Setting up your nonprofit the way you play with LEGOs

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Setting up your nonprofit the way you play with LEGOs

As a kid, you may have made your own creations with these beloved toys. Why not free your imagination in the same way to create a better organizational structure and way of doing business?
March 24, 2022

 

I’ve had a Harry Potter LEGO castle in the corner of my living room for about a decade. My kids are big now – my son a junior in college and my daughter a senior in high school. We are mostly free of plastic toys and technicolor accessories. But the castle remains, in part because I don’t know what to do with the pieces. I never really thought LEGO sets were that much fun – there was the satisfaction of putting them together, but once complete, they were kind of ugly, bumpy, boring toys. There is a whole world of MOCs (My Own Creations) – in which kids (or adults) create their own sculptures using the disassembled pieces of a LEGO kit – but we were neither creative enough nor dedicated enough to take that initiative in my house. I wonder what cool things my kids would have built if I had named that possibility for them.

I sometimes think of that LEGO castle when I am looking at nonprofit organizations. The vast majority are constructed with the parts in the kit, according to the instructions: the Executive Director goes here, the board here, you put the budget in this tube, and these salaries come out. And you often end up with something that does a perfectly fine job of running after school programs, advocating for a fair wage, housing stray animals, or providing senior services. But what if we could take those organizations apart – and really look at each piece and think about its ideal function? Would we design the executive director’s job the way most organizations use it today? Would we recreate a single person in charge of fundraising, program quality, board management, budgeting, and public-facing communication – regardless of organizational size, mission, or geography? Would we design boards of directors as a group of people from different fields, usually not experts in the organization’s mission or from the community served, in charge of hiring and supervising the executive director, raising money, making sure the budget is well-spent, and speaking on behalf of the organization? What about funding structures, HR policies, the work week, business attire, offices … would we recreate those the way we use them now, if we were starting from scratch? Or instead, would we look at the desired purpose of the organization and think more creatively about what qualities, expertise, experience, roles and responsibilities best support the mission, and create different kinds of organizational structures?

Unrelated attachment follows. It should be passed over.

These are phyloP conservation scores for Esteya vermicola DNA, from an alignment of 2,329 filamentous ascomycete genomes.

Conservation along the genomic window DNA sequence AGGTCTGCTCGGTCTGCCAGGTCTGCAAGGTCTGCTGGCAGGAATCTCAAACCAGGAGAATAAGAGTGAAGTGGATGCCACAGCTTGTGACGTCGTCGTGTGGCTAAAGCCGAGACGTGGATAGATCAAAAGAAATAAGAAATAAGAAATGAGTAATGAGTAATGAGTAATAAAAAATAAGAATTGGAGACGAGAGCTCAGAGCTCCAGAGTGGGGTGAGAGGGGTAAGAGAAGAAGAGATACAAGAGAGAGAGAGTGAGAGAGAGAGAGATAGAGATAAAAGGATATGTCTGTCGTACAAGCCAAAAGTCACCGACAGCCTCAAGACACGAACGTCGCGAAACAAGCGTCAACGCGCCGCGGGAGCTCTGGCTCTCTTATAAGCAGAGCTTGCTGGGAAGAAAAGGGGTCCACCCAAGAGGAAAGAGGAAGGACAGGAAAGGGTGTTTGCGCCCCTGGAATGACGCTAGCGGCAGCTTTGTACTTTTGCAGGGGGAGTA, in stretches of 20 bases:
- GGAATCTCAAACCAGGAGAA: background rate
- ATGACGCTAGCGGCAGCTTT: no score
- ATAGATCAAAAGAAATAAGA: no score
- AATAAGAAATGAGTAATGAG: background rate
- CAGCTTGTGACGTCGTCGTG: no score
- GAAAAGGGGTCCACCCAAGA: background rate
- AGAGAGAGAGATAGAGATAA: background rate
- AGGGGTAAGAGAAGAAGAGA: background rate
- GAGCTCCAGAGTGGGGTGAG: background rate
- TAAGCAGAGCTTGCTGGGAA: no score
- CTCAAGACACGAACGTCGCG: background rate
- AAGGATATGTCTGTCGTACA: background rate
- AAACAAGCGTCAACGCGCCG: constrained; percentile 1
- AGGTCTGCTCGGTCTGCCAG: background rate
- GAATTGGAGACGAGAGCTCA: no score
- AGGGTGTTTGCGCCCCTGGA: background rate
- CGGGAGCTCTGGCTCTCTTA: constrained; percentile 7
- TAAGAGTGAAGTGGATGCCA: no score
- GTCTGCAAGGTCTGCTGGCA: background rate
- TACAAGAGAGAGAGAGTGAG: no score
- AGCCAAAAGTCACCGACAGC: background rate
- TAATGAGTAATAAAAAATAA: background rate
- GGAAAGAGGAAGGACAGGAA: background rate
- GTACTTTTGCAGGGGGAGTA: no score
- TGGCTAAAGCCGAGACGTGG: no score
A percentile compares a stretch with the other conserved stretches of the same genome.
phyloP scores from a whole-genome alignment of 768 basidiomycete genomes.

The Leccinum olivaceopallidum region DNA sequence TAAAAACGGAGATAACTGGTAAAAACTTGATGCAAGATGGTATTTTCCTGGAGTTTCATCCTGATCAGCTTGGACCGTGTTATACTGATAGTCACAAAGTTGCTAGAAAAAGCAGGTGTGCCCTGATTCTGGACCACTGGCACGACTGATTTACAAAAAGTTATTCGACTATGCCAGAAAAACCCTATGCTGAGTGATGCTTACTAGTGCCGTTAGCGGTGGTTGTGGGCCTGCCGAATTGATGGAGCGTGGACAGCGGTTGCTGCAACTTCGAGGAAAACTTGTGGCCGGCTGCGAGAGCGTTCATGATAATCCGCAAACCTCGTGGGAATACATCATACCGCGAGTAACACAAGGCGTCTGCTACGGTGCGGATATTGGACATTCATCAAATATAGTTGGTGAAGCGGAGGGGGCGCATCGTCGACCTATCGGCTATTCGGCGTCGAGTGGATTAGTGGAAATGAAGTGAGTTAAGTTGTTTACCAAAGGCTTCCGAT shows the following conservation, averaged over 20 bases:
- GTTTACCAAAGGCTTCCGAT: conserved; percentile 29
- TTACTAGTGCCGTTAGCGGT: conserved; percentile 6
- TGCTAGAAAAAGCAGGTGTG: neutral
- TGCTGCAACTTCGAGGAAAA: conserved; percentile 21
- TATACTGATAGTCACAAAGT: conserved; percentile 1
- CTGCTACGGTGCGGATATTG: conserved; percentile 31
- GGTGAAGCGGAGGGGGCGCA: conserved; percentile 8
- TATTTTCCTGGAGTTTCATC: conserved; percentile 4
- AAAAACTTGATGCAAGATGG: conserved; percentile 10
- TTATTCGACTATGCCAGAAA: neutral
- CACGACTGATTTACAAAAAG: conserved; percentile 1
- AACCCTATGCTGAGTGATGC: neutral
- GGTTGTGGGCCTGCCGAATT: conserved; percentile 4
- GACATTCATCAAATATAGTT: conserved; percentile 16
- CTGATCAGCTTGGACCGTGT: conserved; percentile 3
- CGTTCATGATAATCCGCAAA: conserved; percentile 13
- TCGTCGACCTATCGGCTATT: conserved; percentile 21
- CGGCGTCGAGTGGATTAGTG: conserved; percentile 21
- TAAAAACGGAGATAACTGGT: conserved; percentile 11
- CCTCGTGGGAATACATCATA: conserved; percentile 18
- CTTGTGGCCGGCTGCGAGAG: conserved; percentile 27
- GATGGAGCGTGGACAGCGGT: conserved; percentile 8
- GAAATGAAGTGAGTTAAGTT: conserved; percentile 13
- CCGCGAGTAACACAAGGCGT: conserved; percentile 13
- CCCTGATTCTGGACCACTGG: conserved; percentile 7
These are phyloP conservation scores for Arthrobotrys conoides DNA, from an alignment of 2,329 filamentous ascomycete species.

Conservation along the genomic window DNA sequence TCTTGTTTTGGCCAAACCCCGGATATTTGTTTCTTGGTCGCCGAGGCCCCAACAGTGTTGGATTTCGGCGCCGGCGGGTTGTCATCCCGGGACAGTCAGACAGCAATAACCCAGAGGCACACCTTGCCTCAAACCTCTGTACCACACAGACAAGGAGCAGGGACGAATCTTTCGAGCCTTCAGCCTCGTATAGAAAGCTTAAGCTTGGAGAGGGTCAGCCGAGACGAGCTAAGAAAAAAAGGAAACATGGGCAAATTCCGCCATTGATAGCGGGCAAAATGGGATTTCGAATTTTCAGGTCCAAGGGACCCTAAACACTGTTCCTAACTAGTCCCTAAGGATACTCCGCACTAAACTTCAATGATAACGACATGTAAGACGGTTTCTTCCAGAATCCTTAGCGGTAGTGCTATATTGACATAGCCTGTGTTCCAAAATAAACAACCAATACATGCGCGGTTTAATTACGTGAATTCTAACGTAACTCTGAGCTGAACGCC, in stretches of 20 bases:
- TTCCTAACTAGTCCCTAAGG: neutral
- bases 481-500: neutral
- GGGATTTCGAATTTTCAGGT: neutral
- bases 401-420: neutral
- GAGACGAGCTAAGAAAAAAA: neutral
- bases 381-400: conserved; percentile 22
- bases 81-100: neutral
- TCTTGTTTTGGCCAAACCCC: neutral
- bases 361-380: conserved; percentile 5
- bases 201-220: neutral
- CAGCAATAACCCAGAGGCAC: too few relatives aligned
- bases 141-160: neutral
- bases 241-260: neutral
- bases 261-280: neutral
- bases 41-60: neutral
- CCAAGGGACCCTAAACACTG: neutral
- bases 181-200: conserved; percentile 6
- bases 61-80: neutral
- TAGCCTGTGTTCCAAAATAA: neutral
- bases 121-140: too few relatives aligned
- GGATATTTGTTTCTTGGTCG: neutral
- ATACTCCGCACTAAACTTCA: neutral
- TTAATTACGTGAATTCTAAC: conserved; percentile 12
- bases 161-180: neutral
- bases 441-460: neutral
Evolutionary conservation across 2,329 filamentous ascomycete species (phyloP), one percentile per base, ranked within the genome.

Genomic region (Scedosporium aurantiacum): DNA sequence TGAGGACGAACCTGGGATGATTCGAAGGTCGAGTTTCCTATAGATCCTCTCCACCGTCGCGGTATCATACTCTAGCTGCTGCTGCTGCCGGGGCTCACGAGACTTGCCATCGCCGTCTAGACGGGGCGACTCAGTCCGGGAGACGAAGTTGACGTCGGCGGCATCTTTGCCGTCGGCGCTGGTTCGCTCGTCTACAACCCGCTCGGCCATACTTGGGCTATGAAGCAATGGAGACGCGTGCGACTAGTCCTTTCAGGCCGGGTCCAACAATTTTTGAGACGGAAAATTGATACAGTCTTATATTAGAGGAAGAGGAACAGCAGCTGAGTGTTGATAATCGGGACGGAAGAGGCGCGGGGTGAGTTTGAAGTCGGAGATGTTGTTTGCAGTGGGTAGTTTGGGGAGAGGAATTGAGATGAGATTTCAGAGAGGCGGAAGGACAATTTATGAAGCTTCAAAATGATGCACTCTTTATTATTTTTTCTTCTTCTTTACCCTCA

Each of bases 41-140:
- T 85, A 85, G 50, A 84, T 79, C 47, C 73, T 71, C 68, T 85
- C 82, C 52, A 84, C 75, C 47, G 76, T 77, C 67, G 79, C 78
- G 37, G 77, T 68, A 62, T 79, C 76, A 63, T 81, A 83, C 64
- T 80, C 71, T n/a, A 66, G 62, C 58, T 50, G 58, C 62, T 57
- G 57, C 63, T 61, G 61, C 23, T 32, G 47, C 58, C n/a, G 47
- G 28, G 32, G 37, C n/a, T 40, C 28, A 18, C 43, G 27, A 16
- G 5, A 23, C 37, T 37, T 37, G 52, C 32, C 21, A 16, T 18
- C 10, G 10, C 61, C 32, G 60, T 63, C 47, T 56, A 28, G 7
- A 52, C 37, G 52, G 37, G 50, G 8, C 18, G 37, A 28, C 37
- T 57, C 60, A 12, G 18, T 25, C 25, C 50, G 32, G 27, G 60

Some people and institutions are much more imaginative about their organizational structures than my kids and I were about our Legos. The Building Movement Project has long researched and documented alternative leadership structures, and their organization is led by co-directors. RVC Seattle has a carefully thought-through model of shared and distributed leadership, and has just launched a four person co-executive director team. An organization called Change Elemental has been reimagining leadership on the board level too – and has changed the name from ‘board of directors’ to ‘governance team’ to shift mindset on responsibilities and relationship to staff. The Park Slope Food Coop has been a nonprofit cooperative for 49 years. And maybe we don’t need so many organizations at all – maybe some of us could merge, or share staff or infrastructure, and maybe some of us don’t need to be 501c3s at all?

If this emerging post-pandemic moment invites anything for nonprofit organizations (and for all of us), it is to rethink how we have always done business. I think it would be exciting to throw away those instruction manuals and think more creatively about how to get from here to there. There is no doubt that we will end up with some ugly, bumpy structures that don’t really work, but I bet we will find some cool ways to fit the pieces together in new ways. And to get rid of those dusty old castles sitting in the corner.

Lisa Pilar Cowan
is the vice president of the Robert Sterling Clark Foundation and in this capacity she helps with strategy, development and oversight of foundation programs and grantmaking. Lisa has been working with community-based organizations for the last 25 years, first as a community health educator and program director at several youth-serving agencies, then as a senior consultant at Community Resource Exchange. Lisa was the co-founder of College Access: Research and Action, where she continues to act as an advisor. Most recently, Lisa was the principal consultant at Hummingbird Consulting from 2013-2016.
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